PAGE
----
Aired originally on Netflix in February 2020, Love is Blind puts a modern twist on the classic dating reality show genre. Fans and critics alike agree it’s hard to tear yourself away from the trainwreck-esque drama of the 11-episode miniseries.
Sometimes, you need an escape from the real world-especially now, when it seems so confusing and scary. What better way to unplug than to shut your mind off and watch some good old-fashioned reality TV? We’re not talking about reruns of Real Housewives or Big Brother-instead, tune into Love is Blind. This innovative series follows thirty young people who speed-date in pods, able to talk to one another but never see each other. Throughout the series, many of the new couples get engaged, but when they see each other for the first time on their wedding day, all bets are off. Equal parts problematic and addictive, this show is the ideal guilty-pleasure binge-watch, especially in the midst of quarantine. Not only does the drama take your mind off of the outside world, but it may also be eerily reminiscent of your current dating life. In this modern “corona era,” many things we once took for granted changed dramatically-and that includes the dating scene, which now takes place largely online. Like the contestants on Love is Blind, it might be a while until we can meet our Tinder matches face-to-face. Until then, hold off on the proposals.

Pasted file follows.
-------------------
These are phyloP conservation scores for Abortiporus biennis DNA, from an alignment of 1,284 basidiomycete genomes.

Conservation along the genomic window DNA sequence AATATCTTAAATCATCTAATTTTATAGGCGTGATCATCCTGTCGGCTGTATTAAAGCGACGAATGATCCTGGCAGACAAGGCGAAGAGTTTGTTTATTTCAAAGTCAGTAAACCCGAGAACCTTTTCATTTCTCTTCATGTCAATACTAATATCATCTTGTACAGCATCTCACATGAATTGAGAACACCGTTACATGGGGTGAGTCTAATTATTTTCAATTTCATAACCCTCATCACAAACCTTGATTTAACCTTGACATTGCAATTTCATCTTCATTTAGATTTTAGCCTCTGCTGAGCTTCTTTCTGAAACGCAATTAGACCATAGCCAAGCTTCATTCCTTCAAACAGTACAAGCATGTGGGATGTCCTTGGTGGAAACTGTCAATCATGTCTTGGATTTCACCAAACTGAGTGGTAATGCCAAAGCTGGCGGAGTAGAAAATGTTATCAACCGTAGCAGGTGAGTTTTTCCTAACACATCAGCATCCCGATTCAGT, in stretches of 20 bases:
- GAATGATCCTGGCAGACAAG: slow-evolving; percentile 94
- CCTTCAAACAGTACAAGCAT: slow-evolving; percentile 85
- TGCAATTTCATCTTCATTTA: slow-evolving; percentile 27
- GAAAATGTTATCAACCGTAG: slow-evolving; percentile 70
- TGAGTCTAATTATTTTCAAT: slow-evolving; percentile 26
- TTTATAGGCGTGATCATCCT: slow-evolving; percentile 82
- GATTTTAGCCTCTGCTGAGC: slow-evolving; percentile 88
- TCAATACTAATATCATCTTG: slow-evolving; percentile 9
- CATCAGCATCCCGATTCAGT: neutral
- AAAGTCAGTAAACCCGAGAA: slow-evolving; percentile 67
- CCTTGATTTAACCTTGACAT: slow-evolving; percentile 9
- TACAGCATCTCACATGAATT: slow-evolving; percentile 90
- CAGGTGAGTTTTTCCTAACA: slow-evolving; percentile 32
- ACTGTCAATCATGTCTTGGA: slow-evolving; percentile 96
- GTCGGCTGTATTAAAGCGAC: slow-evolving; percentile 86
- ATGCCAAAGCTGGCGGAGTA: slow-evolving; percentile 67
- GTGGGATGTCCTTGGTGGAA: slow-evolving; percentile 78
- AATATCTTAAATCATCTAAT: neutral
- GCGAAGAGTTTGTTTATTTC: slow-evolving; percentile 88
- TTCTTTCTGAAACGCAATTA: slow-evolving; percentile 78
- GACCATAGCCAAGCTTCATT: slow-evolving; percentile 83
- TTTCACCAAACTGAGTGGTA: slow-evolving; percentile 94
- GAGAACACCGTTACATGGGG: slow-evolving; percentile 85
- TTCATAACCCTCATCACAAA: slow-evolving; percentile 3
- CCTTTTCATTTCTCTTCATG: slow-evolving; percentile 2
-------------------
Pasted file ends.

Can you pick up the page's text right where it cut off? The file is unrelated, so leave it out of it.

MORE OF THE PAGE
Aside from being just another low-quality reality TV show, Love is Blind presents the audience with a toxic distortion of what romance is supposed to look like. The series pushes the misleading narrative of “love at first sight” by shamelessly exploiting the most intimate emotions of the contestants for entertainment. Not only does this show harm the people directly involved, but it also twists the viewer’s ideal of what love should be, and in the corona-era dating scene, this misperception can be damaging.